The S&P/TSX composite index closed down 217.28 points to 18,861.36 to end the quarter off nearly 14 per cent for the biggest decrease since December 2019. The TSX is closed Friday for Canada Day while U.S. markets will be closed Monday for Independence Day.
In New York, the Dow Jones industrial average was down 253.88 points at 30,775.43. The S&P 500 index was down 33.45 points at 3,785.38, while the Nasdaq composite was down 149.15 points at 11,028.74.
The TSX is down 11 per cent so far this year, while the Dow is down 15 per cent, the S&P 500 is off 20.6 per cent for the worst six months in 50 years and Nasdaq fell a record 29.5 per cent.
“I don’t remember a year that started off the six months this poorly,” said Small.
Soaring inflation has been stoked by Russia’s invasion of Ukraine while supply chain bottlenecks have been accentuated by China’s COVID-19 lockdowns.
While markets endured steep declines in the past due to COVID-19 and the financial crisis, they were always followed by people buying the dip. This time, many investors remain on the sidelines after getting hammered and unsure about when markets will bottom out.
Economic data out of the U.S. on Thursday said core inflation numbers, the Fed’s preferred inflation measure, rose 4.7 per cent in May. That’s 0.2 of a per cent lower than April but still around 40-year highs.
In Canada, economic growth slowed in April to 0.3 per cent, while a preliminary estimate for May suggests it likely contracted 0.2 per cent. The U.S. previously said its economy slipped 1.6 per cent in the first quarter.
A negative number in the second quarter will mean the U.S. economy is technically in recession. But Small said many people think the economy is already there and that Canada is either in recession or about to go into one.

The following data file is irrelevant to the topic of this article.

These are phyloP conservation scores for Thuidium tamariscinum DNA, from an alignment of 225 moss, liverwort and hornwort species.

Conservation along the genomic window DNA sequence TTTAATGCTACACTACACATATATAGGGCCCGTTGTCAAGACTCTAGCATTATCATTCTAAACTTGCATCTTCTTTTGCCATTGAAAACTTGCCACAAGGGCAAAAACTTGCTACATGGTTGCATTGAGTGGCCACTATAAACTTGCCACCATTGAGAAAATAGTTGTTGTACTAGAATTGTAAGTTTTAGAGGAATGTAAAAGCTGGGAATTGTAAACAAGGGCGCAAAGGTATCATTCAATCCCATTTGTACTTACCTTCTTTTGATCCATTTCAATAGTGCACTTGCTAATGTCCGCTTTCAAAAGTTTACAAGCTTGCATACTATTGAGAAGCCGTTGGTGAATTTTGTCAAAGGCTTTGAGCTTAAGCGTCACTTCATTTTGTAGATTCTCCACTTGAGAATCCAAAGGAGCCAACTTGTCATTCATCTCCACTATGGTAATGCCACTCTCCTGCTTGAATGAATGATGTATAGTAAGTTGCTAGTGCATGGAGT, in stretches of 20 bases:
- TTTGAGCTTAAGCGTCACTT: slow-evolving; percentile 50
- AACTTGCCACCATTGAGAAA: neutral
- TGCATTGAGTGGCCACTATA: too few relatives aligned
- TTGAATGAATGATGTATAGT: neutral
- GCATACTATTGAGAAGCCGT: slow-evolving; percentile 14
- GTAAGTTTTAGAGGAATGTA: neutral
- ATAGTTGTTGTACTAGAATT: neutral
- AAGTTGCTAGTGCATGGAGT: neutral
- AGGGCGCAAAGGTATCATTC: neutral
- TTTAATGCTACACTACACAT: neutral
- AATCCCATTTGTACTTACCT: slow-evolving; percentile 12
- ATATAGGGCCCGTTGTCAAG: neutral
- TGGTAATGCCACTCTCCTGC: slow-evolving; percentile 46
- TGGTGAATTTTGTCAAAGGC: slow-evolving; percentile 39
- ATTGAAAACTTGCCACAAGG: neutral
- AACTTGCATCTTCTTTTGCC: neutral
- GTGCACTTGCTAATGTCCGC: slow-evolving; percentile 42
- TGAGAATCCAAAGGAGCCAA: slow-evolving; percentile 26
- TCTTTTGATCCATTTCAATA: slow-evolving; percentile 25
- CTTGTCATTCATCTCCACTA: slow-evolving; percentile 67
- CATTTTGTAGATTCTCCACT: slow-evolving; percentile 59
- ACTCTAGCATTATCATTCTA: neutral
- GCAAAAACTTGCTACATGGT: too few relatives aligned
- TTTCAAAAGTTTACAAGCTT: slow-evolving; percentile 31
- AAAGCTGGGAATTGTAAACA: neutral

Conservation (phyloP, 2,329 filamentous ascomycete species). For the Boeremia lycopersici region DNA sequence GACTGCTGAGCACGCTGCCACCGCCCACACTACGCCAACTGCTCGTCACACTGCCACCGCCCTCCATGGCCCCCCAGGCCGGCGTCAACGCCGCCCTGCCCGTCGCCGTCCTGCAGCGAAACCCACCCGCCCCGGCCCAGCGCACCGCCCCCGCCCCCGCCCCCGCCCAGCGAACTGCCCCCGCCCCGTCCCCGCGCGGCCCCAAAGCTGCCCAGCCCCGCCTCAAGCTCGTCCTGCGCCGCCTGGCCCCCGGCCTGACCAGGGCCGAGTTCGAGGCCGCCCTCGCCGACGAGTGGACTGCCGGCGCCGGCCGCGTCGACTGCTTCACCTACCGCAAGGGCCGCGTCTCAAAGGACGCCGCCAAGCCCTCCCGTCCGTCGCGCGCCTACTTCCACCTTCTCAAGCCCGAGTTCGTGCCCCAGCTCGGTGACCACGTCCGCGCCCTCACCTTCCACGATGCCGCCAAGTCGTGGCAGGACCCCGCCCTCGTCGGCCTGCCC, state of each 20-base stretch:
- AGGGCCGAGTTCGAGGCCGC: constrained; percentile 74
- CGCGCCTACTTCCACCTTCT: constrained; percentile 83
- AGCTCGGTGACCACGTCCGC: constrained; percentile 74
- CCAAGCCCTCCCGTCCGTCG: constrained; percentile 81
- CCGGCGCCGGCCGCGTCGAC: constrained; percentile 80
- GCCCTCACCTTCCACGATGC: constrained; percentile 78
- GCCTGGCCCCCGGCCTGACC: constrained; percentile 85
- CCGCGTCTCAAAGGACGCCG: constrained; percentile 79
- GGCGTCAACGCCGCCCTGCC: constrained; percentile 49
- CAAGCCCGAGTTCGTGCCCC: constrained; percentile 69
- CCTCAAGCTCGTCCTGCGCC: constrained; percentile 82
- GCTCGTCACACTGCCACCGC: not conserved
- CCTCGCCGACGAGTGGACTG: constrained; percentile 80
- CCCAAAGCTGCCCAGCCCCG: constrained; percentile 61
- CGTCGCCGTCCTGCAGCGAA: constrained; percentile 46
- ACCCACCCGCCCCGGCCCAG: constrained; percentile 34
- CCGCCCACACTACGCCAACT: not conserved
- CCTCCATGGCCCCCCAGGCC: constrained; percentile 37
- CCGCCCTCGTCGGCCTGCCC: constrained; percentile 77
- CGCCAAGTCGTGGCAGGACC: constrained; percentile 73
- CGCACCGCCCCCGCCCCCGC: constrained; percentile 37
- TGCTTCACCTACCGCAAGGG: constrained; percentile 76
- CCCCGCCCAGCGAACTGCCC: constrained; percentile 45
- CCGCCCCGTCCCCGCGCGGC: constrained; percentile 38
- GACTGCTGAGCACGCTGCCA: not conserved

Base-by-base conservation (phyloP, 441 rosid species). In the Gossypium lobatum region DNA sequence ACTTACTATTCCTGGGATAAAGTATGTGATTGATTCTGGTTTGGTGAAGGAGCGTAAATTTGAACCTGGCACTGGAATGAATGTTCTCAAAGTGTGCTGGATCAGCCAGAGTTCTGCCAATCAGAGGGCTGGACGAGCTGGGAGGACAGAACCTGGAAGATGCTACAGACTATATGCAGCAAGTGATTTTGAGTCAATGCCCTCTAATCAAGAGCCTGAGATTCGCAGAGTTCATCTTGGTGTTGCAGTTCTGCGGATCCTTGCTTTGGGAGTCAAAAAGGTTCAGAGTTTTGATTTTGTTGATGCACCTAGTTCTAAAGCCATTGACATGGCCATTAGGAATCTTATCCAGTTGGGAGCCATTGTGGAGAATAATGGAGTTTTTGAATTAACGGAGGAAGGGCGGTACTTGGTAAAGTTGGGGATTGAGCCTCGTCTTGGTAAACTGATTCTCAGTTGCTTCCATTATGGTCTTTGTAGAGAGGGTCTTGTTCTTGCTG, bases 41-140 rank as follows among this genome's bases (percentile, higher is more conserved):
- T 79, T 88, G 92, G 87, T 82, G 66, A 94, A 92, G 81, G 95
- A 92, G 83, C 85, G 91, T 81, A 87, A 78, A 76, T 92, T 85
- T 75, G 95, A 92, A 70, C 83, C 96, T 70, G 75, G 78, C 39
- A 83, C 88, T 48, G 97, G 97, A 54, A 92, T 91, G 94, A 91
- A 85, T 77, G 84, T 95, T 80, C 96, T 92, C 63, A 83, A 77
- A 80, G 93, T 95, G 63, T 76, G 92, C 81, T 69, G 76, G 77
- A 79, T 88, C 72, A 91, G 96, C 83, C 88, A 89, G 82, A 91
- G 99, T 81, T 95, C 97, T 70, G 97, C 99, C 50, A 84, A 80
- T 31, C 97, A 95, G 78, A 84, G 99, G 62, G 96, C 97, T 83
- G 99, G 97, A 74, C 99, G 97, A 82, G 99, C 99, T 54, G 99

Small said he wouldn’t be surprised to see markets rise during a recession in anticipation of things getting better, with inflation moving down after peaking.
Real estate and utilities were the lone sectors in positive territory Thursday in a broad-based slump with six of nine sectors falling by more than one per cent.
Health care led the declines, losing 4.1 per cent with Canopy Growth Corp. plunging 18.5 per cent after the pot producer announced a convertible notes exchange.
Materials lost 3.6 per cent on a drop in metals prices, particularly copper.
The August gold contract was down US$10.20 at US$1,807.30 an ounce and the September copper contract was down 7.1 cents at US$3.71 a pound.
“Whenever you have fear of a recession, those types of metals which are used to build homes and build things, the fear is that you’re not going to need to use as much of these building materials,” Small said.
Energy lost 1.7 per cent on lower prices with crude oil dropping as Advantage Oil & Gas Ltd. shares were down six per cent.
The August crude contract was down US$4.02 at US$105.76 per barrel and the August natural gas contract was down US$1.07 at US$5.42 per mmBTU.
The Canadian dollar traded for 77.60 cents US compared with 77.65 cents US on Wednesday.
Shopify Inc. decreased 5.6 per cent to push technology lower while Laurentian Bank fell 2.5 per cent to lead a drop in the heavyweight financial sector.
Small is hoping for a better second half of the year after central banks conclude their aggressive interest rate hikes to tame soaring inflation.
“I don’t know if we’re going to make back enough to get us in the green for the year, but I’m hopeful that we’ll see a positive second half and we’ll make back some of the losses.”
This report by The Canadian Press was first published June 30, 2022.
Companies in this story: (TSX:AAV, TSX:WEED, TSX:LB, TSX:SHOP, TSX:GSPTSE, TSX:CADUSD=X)